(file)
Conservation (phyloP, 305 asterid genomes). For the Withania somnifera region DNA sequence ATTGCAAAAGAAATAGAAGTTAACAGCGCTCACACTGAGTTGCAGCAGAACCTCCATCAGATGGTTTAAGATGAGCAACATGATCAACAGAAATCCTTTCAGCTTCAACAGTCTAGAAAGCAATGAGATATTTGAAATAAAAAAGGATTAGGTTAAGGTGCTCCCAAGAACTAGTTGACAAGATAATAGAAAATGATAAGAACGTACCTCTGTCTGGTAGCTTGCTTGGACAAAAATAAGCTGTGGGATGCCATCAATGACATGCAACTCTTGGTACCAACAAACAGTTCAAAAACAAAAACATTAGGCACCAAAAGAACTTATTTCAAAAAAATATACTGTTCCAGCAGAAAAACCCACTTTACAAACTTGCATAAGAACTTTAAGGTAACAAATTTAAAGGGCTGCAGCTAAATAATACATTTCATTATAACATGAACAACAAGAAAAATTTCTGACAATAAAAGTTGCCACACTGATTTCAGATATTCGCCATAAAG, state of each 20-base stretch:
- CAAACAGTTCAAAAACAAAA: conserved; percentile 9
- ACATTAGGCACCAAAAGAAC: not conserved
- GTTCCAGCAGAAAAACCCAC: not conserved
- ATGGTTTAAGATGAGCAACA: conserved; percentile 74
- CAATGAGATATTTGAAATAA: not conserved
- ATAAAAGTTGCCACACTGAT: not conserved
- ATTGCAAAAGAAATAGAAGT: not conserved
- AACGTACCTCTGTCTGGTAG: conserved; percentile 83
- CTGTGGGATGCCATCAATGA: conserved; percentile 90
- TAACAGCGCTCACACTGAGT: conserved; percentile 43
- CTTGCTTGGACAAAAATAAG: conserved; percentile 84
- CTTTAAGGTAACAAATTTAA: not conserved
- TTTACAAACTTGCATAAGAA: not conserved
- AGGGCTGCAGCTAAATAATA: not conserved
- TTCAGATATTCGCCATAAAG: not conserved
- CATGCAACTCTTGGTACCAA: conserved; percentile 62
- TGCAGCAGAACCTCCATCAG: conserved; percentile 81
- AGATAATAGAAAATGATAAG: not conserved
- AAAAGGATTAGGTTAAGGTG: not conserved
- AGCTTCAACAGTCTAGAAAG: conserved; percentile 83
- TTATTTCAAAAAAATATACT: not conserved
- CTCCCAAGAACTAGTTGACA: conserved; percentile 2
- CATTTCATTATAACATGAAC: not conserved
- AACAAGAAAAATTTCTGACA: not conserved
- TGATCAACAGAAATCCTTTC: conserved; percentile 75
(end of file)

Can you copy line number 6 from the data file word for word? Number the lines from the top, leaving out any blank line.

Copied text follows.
- CAATGAGATATTTGAAATAA: not conserved